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Would you sell cigarettes to children?


"Isn't it illegal to sell cigarettes to 13-year-old students?" At the time the principal of Jefferson Junior High School asked me that question, I did not know the answer. As a police officer assigned to teach drug prevention to the more than 1,500 students in Woodridge, Illinois, a suburban Chicago community, I had received numerous complaints from teachers, parents, and even students that Woodridge merchants were selling cigarettes to minors.

What sparked the question from the principal was an incident involving a 13-year-old girl who was seen buying a pack of Marlboros from a Mobil Oil gasoline station just two blocks from the school. Cigarette possession by students is a school violation. The principal confronted the student, found cigarettes in her purse, and suspended her from school. Then he called me. "Isn't there something the police can do to stop this?" he asked. "I'll find out," I told him.

Illinois has an archaic state law adopted in 1887 that prohibits the sale of tobacco products to anyone under the age of 18. The law is a weak deterrent today. The penalty for violation is only $50. The manager of a gasoline station said he can easily average between $200 and $400 per day in cigarette sales.

The tobacco statute also has a loophole big enough to drive a truckload of cigarettes through: if a minor possesses a note from a parent or guardian, the child is exempt from the age restriction regardless of age. This means a police officer or a reputable merchant must verify the authenticity of a note before enforcing the law. Few parents are likely to want to involve their children in a police action over a forged note. I could find no evidence of the law's ever having been enforced.

The old statute, our chief of police agreed, is realistically unenforceable. But throwing in a bit of bluff is one of the tricks of the police trade. So in response to the principal's complaint, the Woodridge police sent a letter on city stationery to each tobacco-selling merchant. It stated that sale of tobacco to minors is a criminal offense under Illinois state law and also runs counter to our antidrug efforts. It closed with a warning that arrests would be made for repeat violations.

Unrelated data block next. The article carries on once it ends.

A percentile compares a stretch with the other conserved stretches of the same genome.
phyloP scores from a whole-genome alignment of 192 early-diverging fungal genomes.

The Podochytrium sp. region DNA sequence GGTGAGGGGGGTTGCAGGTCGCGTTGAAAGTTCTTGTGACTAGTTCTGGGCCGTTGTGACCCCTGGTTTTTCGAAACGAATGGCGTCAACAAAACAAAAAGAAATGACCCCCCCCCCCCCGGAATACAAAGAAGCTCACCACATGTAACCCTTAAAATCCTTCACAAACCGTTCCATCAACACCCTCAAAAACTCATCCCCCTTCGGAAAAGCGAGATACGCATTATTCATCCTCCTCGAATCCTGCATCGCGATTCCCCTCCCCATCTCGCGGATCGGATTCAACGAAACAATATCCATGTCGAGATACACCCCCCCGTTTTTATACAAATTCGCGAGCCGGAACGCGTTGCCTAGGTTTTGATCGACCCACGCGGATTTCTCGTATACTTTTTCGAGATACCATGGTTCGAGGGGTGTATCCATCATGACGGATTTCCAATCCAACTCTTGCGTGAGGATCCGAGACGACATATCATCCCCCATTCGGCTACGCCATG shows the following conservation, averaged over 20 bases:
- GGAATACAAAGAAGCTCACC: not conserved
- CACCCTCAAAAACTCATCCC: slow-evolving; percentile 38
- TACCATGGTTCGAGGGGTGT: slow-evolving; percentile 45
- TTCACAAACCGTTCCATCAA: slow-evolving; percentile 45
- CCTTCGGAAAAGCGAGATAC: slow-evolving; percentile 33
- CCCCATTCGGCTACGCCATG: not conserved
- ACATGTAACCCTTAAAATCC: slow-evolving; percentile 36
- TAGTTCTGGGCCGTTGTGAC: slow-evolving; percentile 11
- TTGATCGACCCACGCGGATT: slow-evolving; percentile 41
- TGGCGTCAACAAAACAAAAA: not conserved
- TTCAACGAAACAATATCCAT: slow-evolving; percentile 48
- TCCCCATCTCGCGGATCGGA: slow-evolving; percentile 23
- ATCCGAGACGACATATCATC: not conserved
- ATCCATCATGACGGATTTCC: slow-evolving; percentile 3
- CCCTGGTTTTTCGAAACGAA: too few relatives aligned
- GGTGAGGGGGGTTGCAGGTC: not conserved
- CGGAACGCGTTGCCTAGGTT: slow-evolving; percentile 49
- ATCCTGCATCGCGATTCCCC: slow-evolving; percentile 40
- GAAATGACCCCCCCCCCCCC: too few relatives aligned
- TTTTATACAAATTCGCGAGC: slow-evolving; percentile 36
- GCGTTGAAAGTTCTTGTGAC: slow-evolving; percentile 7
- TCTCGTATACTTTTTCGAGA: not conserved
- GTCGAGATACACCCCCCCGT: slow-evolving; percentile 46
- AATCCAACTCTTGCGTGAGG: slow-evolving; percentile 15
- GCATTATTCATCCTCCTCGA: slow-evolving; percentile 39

Perhaps I should explain why adolescent smoking is so important a factor in our antidrug efforts--because cigarettes are a "gateway drug" for teens. What starts as cigarette use and addiction at age 13 becomes marijuana use and dependence at age 15 and crack-cocaine smoking and addiction at age 17. There is a very real physical connection. Adolescents are unable to successfully deeply inhale and hold harsh marijuana smoke without first becoming accomplished cigarette smokers. Without cigarettes' "training" the lungs, adolescents merely cough up the marijuana smoke and are unable to become intoxicated. Ninety-two percent of regular adolescent marijuana smokers are also regular cigarette smokers, according to the National Household Survey on Drug Use.

The school was very happy with our letter, and the case seemed closed until I saw a news report on Channel 2 television, Chicago. A DePaul University study had found that 87 percent of merchants were selling tobacco to minors in violation of the 18-year age limit. The next day I called the study's author, Dr. Leonard A. Jason, to tell him how we had solved the problem in Woodridge.

"How do you know you solved the problem?" he shot back. "You won't know what effects your letter has had until you have scientifically tested for it." He said he would be happy to help with the test as an unpaid consultant.

I recommended to the chief of police that we run the test. "It will make us look good, chief," I said. "O.K.," he responded. "Good idea."

With Dr. Jason supervising, we decided to repeat the university study in Woodridge. We enlisted 13-year-old student volunteers to enter stores and ask for packs of cigarettes. The students wore jeans and sweatshirts, but no jewelry or makeup. If asked about their age, they were to tell the truth--13. I watched each visit from an unmarked patrol car. The results were alarming. In spite of the written warning, 83 percent of Woodridge merchants sold cigarettes to the teens. So much for all that good publicity.

The threat of the state law was obviously no protection, so on March 23, 1989, the town of Woodridge drafted a new city ordinance licensing the sale of tobacco products. That license has proved amazingly successful and has become a model for surrounding communities. It works much like a liquor license and costs only $50 to cover administrative and printing costs. Each licensee must post a sign in bright red, one-inch-high letters near every tobacco display that reads "The Sale of Tobacco Products to Persons Under Eighteen Years of Age Is Prohibited by Law." Sales to minors can result in suspension of the merchant's license to sell tobacco products and a fine of up to $500. Repeat offenders may have their licenses revoked.